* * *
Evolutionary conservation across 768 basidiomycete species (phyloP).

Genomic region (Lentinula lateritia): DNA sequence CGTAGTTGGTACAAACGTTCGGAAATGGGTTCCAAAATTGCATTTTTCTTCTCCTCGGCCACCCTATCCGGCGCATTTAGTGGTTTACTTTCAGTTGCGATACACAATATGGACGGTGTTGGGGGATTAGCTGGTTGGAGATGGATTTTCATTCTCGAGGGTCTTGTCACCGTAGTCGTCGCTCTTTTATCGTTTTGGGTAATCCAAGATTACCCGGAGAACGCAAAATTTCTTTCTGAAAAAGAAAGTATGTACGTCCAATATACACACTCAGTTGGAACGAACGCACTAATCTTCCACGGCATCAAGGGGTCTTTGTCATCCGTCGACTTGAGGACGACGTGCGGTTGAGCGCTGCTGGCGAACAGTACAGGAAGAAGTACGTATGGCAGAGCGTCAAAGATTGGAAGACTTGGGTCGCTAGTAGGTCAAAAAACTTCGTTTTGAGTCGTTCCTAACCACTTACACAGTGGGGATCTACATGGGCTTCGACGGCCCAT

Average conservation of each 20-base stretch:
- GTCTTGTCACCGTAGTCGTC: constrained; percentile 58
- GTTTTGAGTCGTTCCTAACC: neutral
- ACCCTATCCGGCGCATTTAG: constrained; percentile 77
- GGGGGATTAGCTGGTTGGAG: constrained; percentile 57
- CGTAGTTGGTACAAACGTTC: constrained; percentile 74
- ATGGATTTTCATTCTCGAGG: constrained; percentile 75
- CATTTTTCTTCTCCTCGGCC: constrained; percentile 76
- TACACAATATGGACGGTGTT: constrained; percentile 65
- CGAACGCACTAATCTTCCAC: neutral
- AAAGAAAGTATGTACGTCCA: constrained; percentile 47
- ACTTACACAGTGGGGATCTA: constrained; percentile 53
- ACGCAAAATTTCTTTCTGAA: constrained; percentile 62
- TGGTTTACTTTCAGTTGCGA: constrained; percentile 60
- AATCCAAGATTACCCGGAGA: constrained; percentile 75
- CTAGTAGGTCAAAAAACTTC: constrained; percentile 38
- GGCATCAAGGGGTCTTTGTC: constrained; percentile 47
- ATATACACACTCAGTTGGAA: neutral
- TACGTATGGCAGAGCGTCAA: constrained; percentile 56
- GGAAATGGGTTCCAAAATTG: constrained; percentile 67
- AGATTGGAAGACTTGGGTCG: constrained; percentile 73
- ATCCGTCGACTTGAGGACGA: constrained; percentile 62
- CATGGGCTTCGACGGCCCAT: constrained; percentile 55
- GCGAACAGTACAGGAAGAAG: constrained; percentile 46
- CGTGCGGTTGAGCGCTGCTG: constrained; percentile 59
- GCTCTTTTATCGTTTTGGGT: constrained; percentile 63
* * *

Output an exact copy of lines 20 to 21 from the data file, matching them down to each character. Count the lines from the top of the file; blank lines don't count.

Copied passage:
- ATATACACACTCAGTTGGAA: neutral
- TACGTATGGCAGAGCGTCAA: constrained; percentile 56